UNRWA GBV indicators are a part of the Agency-wide monitoring framework and are reported on periodically.
In 2016, UNRWA worked on the development of a common monitoring framework which aims at systemizing data collection among field offices, and ensuring that data informs programming. UNRWA thus follows up on key indicators related to the number of View More
In 2016, UNRWA worked on the development of a common monitoring framework which aims at systemizing data collection among field offices, and ensuring that data informs programming. UNRWA thus follows up on key indicators related to the number of survivours identified, services accessed, trainings to staff, changes in staff capacity to address GBV, as well as other prevention related indicators.Hide
UNRWA continued working on its GBV referral system as well as its associated database and tracking system across its five fields of operation. A computerized database was piloted in Lebanon, while Jordan continues to explore the development of a module for GBV survivors in the Palestine Refugees Registration Information System. In the West Bank and Gaza, there was a significant improvement in data collection during the reporting period, with the majority of the referral system’s frontline staff accessing and updating the database. This data provides crucial information on the types of violence to which survivors have been subjected, and their resultant needs, thereby allowing continuous improvements in the response the Agency provides to its beneficiaries.Hide
Referral systems in place in each of the five fields allow the Agency to collect non-identifiable data on GBV trends, including perpetrators, types of violence and services needed and accessed. Data collected allows the Agency to monitor progress View More
Referral systems in place in each of the five fields allow the Agency to collect non-identifiable data on GBV trends, including perpetrators, types of violence and services needed and accessed. Data collected allows the Agency to monitor progress and measure impact of the various interventions as well as informs the planning and implementation of future activities by building on lessons learnt, best practices and bringing together different experiences from all the fields of operation.
UNRWA’s Gender Equality Strategy (2016-2021), Integrating Gender, Improving Services, Impacting Lives serves to guide and frame all gender-related work by the Agency, including work on GBV.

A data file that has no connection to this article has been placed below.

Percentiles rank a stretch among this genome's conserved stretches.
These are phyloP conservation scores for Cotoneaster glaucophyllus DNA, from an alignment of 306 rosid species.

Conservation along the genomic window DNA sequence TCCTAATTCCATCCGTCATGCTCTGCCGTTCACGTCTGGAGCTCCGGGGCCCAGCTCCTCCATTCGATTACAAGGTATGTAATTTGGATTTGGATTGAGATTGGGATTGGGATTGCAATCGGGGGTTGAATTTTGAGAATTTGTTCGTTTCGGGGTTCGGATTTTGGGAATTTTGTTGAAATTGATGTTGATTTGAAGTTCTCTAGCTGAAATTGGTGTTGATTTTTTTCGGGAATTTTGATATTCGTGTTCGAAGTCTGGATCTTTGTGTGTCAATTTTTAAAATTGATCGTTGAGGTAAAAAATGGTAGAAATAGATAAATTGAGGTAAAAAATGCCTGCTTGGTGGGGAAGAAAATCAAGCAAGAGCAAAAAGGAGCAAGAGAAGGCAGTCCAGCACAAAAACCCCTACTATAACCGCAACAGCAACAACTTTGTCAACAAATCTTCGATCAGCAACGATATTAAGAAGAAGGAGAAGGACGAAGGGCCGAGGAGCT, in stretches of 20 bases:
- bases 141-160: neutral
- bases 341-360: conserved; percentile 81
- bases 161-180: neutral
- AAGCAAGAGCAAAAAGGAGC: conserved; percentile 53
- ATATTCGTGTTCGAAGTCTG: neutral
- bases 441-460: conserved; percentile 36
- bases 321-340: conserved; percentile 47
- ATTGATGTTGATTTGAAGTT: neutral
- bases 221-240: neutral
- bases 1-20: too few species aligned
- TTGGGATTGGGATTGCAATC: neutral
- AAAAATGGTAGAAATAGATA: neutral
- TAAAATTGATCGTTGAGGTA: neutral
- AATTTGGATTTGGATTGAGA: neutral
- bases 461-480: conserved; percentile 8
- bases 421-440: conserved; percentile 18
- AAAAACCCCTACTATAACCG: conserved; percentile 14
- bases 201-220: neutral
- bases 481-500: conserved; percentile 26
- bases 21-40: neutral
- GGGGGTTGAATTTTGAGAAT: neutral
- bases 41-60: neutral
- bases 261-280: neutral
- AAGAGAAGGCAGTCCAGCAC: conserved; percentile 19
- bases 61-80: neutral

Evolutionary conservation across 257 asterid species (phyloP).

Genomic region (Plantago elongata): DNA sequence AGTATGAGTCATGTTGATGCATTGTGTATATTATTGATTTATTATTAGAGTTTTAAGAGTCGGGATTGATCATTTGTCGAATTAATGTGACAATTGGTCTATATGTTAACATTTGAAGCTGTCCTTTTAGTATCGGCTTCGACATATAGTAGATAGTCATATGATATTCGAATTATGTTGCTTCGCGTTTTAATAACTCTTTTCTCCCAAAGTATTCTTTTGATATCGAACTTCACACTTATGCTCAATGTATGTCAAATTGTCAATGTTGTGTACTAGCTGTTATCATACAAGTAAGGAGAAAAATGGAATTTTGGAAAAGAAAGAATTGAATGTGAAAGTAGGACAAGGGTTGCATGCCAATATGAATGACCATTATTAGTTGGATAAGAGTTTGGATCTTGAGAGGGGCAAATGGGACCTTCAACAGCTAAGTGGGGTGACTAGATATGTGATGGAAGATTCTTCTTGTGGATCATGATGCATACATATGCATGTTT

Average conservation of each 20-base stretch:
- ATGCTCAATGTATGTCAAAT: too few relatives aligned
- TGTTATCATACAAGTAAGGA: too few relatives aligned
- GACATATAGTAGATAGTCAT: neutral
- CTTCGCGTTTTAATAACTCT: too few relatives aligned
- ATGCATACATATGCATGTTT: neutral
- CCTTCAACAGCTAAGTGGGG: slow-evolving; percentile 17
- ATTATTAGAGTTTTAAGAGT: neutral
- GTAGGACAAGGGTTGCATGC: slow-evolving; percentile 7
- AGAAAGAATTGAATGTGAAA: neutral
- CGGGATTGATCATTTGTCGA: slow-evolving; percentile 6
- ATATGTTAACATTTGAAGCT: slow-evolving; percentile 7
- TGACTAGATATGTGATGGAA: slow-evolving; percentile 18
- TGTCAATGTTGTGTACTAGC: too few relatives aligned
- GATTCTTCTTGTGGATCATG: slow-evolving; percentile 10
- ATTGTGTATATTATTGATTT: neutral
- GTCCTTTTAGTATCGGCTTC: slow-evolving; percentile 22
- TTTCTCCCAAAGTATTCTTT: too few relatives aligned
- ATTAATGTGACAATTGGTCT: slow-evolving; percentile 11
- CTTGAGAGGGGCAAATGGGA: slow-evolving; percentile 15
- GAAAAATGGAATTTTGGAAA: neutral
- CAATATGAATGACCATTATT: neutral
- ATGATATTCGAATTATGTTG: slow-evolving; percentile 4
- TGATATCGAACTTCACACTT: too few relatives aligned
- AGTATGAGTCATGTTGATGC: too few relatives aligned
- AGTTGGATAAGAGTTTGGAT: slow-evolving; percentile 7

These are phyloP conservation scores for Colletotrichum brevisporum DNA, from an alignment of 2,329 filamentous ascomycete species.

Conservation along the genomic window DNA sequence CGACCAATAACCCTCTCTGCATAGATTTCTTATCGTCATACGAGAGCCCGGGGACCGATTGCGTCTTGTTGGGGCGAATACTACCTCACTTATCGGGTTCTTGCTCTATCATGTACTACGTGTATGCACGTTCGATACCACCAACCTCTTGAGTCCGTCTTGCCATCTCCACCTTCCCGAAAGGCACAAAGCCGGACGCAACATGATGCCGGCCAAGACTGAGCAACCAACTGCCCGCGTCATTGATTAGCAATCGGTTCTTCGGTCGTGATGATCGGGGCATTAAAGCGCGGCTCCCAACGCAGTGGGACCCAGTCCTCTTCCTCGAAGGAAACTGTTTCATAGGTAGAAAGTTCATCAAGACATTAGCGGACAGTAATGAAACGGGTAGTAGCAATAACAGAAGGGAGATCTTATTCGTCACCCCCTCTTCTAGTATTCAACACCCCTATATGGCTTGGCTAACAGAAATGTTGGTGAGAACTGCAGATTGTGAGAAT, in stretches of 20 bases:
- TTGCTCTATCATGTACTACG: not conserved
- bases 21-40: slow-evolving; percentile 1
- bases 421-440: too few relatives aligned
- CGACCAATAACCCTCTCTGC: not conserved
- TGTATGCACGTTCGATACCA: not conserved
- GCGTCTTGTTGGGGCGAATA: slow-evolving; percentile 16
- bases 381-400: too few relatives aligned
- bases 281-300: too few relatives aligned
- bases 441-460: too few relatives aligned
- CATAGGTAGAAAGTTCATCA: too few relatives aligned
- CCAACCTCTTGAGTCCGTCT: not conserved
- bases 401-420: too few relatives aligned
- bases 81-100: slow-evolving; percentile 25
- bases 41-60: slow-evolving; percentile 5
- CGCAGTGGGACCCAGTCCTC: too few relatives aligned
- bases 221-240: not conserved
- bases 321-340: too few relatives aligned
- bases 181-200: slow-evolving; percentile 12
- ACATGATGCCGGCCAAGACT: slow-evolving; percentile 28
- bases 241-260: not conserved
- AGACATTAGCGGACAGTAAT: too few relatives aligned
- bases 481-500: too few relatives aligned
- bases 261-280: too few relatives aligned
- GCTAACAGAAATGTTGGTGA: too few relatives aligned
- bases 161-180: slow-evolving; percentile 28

UNRWA maintains records for referral and case management of GBV survivors, while efforts are made to consolidate best practices, including by organizing a meeting which convened focal points on GBV and referral for discussion of best practices.Hide
In West Bank and Gaza, UNRWA is involved in the UN Country Team gender taskforce, by implementing the component addressing gender-based violence in the joint UN MDG gender programme “gender equality and women’s empowerment in oPT”.Hide
UNRWA is participating in the different UN taskforces aiming to build national strategies to end violence against women in Lebanon, Syria and the occupied Palestinian territory (oPt). In the latter specifically, UNRWA is addressing gender-based violence through its participation in the Gender Equality - Social, Political and Economic programme.Hide
UNRWA participates in the different cluster meetings in its fields of operation, and also inter-Agency working groups. UNRWA also grounds its work on raising awareness of the UN Secretary General's UniTE Campaign, such as the Agency's participation the 16 Days of Activism against GBV.
UNRWA is a part of the Call to Action on Protection from GBV in Emergencies, and prioritize the implementation of its commitments as part of the Building Safety project on GBV in emergencies.
During the reporting period, UNRWA provided training to 1,677 staff members, including basic, in-depth and specialized trainings. In Gaza, the Community Mental Health Programme held training on GBV principles and the GBV referral system itself for 150 Health and Relief and Social Services staff, among them nurses, psycho-social counsellors, and social workers. In Jordan, following the expansion of the GBV referral system to new geographical areas, UNRWA staff members in both the Health and Education programmes working in these areas were trained in detection and referral of survivors. UNRWA also held two GBV Learning Workshops in March and October 2013, bringing GBV teams from the different areas of UNRWA’s operations together to discuss results, challenges, and reflect on lessons learned.Hide